Mouthwash: Does It Really Help?

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Aside from giving us minty-fresh breath, is there any legitimate reason to rinse our mouths with mouthwash after brushing our teeth? We have all seen the commercials of people swishing this substance around in their mouth and smiling at the end with a mouth full of pearly whites, but is this all just a bunch of hype intended to make us spend more money than we need to? Believe it or not, mouthwash does a lot more than fight off halitosis and is an integral part of keeping your smile clean and healthy.

Mouthwash Is Not Just for Your Breath

Our dentists in Norcross know that mouthwash is an instrumental component of any oral hygiene ritual. The unbeatable trio of brushing, flossing and rinsing with an oral antiseptic did not earn its reputation blindly. As a race, we humans have been concerned with oral hygiene for thousands of years; the earliest types of mouthwash came in the form of urine (disturbingly true), alum, vinegar and alcohol.

Fortunately, the products available these days are intended to both clean thoroughly and make our breath smell fresh. The main reason mouthwash is so important is that it acts as a comprehensive form of defense against oral bacteria.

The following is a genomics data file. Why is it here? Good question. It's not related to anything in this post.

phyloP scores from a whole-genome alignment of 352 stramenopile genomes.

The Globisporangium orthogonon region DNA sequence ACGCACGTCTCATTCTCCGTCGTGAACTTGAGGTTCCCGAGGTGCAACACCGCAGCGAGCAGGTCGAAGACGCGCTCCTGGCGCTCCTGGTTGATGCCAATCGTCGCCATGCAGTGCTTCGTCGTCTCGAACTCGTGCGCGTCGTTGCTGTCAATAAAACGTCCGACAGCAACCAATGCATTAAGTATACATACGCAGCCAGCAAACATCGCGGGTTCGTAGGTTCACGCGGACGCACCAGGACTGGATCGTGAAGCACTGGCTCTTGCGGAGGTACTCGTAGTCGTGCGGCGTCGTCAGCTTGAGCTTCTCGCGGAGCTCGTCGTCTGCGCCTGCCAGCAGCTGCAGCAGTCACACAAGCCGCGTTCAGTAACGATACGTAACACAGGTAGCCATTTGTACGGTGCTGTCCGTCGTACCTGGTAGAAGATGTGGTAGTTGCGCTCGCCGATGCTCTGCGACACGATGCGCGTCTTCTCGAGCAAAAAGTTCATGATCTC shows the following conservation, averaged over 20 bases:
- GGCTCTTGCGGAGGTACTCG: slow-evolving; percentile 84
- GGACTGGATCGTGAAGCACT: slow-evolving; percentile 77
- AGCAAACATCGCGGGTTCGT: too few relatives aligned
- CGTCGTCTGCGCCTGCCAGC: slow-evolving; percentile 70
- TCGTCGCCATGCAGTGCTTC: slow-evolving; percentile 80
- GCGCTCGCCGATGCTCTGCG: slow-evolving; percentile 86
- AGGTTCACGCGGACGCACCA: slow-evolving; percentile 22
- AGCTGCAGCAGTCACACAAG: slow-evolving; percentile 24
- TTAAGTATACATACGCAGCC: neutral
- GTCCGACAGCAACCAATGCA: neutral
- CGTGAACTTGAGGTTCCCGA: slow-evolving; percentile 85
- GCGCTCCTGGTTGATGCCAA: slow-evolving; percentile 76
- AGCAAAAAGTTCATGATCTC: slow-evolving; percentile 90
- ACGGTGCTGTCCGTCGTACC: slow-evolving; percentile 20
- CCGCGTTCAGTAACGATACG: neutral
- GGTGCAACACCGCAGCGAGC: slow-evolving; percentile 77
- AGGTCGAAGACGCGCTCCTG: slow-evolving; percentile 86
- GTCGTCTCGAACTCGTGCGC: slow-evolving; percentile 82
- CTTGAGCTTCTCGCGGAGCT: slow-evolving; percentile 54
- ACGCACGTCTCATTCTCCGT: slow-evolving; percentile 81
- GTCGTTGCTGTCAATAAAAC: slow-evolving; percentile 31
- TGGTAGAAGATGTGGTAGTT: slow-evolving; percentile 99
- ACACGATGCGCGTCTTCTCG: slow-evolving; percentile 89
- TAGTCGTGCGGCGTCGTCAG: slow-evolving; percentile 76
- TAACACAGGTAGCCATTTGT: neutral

Not only does it kill plaque and germs that brushing and flossing are unable to reach, it also sets up a barrier to keep these substances from building up in the future. Leading mouthwash brands such as Listerine and Crest Pro Health have been found to reduce plaque by up to 50 percent and decrease the risk of gingivitis by up to 36 percent, which is reason enough for your Norcross dentist to recommend it.

So whether you choose a super-charged alcohol-based rinse or a milder alcohol-free rinse, the extra step of using mouthwash can really help your oral hygiene in the long run.